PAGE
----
Poppy Project

RSLWA will be installing 62,000 handcrafted red poppies on the lawns of Kings Park.

Every Remembrance Day is important.

Each year, RSLWA and its Sub-Branches organise respectful commemorative events that promote the importance of acknowledging the 11th day in November within the community.

With the signing of the Armistice on that day at the 11th hour in the 11th month, the Great War (World War One) came to an end after more than four years of continuous warfare.

It seems almost disrespectful to put more importance on one Remembrance Day over another, as they are all important.

But in an effort to continually promote the acknowledgement of the sacrifices made within our community, it would be remiss of RSLWA to not plan something fitting for the 100th anniversary of Armistice Day in 2018.

To acknowledge such an occasion, we are proud to announce RSLWA with its Poppy Ladies’ groups around WA, are working on a major commemorative project.

62,000 handcrafted red poppies will be placed on the lawns at Kings Park surrounding the State War Memorial.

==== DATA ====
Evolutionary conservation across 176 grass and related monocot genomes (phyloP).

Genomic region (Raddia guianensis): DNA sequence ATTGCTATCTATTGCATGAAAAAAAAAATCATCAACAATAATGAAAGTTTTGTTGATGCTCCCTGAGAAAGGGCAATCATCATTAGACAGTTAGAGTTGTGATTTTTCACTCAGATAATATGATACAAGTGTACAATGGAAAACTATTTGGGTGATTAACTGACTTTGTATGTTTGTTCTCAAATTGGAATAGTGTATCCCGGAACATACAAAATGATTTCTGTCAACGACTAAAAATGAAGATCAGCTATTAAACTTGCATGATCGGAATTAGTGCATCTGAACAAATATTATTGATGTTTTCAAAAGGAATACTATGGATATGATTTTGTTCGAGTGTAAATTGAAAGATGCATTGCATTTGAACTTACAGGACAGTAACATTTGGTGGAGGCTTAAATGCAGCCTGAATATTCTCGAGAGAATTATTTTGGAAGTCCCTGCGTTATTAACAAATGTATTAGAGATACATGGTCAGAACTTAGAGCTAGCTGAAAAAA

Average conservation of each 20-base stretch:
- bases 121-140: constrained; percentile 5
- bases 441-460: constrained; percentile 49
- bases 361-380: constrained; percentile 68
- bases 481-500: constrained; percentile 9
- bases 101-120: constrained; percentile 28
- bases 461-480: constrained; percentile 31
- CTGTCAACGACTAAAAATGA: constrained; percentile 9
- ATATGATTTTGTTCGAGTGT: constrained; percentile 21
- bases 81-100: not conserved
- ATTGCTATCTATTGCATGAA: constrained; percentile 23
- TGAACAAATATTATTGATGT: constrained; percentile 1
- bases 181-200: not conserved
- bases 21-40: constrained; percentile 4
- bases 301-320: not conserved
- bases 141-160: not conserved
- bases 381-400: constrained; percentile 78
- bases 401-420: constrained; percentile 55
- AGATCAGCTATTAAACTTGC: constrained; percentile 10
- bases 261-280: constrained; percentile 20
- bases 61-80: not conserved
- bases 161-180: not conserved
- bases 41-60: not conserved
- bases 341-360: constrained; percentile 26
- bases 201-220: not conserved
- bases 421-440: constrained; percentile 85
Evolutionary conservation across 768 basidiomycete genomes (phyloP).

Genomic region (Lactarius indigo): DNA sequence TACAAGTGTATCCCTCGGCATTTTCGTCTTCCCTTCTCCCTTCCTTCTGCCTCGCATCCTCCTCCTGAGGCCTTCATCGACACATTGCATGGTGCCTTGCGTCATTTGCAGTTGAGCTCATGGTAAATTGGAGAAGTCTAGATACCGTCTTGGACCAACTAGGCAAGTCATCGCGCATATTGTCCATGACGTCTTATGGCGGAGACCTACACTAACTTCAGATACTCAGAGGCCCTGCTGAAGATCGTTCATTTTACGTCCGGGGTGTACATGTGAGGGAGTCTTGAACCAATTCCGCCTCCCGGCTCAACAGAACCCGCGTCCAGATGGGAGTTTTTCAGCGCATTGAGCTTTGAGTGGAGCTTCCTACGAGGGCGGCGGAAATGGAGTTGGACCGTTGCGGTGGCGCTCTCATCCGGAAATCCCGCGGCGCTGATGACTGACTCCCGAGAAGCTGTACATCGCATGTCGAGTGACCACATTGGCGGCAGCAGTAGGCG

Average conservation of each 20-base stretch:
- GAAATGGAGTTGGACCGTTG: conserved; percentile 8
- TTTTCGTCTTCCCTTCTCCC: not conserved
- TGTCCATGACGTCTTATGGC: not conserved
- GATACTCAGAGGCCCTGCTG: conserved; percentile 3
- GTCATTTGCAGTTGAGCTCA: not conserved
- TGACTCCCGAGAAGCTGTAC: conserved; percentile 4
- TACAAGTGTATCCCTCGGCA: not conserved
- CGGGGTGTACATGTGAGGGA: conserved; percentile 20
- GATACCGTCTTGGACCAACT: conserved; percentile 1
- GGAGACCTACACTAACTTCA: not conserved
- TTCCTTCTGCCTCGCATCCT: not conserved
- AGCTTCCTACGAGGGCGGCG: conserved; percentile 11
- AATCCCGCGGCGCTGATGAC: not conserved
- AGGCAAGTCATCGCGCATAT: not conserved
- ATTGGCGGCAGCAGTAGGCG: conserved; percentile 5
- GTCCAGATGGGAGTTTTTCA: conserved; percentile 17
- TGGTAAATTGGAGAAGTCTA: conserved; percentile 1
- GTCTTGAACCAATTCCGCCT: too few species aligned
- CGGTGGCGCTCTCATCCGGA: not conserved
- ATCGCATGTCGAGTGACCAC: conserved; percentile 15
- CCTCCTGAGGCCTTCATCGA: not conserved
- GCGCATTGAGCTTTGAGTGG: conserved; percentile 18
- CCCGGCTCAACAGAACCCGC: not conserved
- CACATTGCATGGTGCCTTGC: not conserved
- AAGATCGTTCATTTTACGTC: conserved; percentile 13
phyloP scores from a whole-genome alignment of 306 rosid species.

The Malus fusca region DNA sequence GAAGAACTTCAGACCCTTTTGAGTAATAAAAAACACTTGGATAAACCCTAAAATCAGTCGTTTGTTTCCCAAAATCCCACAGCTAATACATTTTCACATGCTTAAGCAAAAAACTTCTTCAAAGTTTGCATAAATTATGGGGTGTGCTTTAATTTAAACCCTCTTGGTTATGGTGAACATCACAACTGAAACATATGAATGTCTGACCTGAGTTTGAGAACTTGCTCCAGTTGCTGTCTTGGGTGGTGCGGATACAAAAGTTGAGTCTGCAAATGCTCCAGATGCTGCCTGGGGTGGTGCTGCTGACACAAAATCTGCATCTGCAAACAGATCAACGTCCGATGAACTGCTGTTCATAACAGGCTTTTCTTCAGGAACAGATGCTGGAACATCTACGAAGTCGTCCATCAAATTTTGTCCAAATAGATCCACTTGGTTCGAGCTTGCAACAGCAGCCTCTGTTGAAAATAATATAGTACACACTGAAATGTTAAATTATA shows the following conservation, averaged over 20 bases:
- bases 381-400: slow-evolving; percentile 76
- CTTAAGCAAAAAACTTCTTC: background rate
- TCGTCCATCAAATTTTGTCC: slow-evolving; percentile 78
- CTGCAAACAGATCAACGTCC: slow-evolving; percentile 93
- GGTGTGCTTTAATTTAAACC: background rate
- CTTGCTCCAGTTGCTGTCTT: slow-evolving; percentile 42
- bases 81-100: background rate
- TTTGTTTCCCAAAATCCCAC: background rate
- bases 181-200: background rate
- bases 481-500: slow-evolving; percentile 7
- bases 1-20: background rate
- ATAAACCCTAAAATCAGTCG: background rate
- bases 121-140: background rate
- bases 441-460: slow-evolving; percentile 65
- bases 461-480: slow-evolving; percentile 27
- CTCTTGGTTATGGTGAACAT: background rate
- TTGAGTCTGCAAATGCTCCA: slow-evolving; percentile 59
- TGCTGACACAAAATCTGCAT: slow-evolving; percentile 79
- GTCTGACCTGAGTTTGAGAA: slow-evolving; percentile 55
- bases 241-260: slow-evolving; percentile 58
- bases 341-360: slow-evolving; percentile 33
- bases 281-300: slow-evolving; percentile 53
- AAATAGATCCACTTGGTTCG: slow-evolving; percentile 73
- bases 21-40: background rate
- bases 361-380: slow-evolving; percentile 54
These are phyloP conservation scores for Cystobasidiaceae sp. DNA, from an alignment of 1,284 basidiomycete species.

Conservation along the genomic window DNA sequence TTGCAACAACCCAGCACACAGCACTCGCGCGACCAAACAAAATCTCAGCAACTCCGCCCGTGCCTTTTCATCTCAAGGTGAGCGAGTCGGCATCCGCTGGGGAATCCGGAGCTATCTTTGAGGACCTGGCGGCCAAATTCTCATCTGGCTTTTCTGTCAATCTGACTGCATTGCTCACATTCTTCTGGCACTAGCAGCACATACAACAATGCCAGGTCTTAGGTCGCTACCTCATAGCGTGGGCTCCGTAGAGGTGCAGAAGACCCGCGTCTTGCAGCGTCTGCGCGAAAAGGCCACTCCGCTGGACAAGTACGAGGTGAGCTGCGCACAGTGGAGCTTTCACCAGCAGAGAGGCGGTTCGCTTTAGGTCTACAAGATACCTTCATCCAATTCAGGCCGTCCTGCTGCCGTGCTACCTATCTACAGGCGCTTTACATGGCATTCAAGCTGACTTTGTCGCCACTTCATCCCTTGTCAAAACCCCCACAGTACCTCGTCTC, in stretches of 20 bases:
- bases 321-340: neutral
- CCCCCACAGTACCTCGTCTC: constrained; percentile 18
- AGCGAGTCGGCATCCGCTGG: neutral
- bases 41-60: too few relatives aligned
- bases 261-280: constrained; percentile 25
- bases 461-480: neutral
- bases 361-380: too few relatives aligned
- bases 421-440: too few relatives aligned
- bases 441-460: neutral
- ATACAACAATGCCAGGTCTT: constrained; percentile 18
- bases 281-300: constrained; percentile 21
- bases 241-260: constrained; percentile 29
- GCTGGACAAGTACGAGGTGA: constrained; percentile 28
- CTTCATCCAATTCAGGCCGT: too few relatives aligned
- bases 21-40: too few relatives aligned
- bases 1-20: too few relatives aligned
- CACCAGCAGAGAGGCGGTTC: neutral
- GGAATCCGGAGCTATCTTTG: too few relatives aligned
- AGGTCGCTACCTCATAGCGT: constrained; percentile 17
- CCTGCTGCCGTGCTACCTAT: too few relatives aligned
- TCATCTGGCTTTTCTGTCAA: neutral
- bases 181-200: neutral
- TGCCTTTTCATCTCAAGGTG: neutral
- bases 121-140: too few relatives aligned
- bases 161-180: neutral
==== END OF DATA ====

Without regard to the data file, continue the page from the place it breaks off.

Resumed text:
This visual tribute will acknowledge the 61,513 lives that were lost in battle. According to the Australian War Memorial: “Australia’s population of fewer than five million people, saw more than 416,000 men enlist and ended with 61,513 being killed.”

The red poppy has particular significance for Australians.

Worn on Remembrance Day, poppies were among the first flowers to grow along the battlefields of northern France and Belgium during World War One, a region where Australian troops fought.

In soldiers’ folklore, the vivid red of the poppy came from the blood of their fallen comrades which had soaked the ground.

Whether you are a beginner or experienced crafter, choose to make only one or hundreds of poppies, anyone can contribute to this history-making event in WA.

You can post your poppies into RSLWA State Branch – PO Box 3023, East Perth WA 6892 or drop your handcrafted creations off at your local RSL Sub-Branch.

To find your local RSL Sub-Branch click here.

Members of the Poppy Lady group.
French knitted stems are put over skewers and siliconed to poppies to prepare them for 'planting'.
Finished poppies ready for installation.
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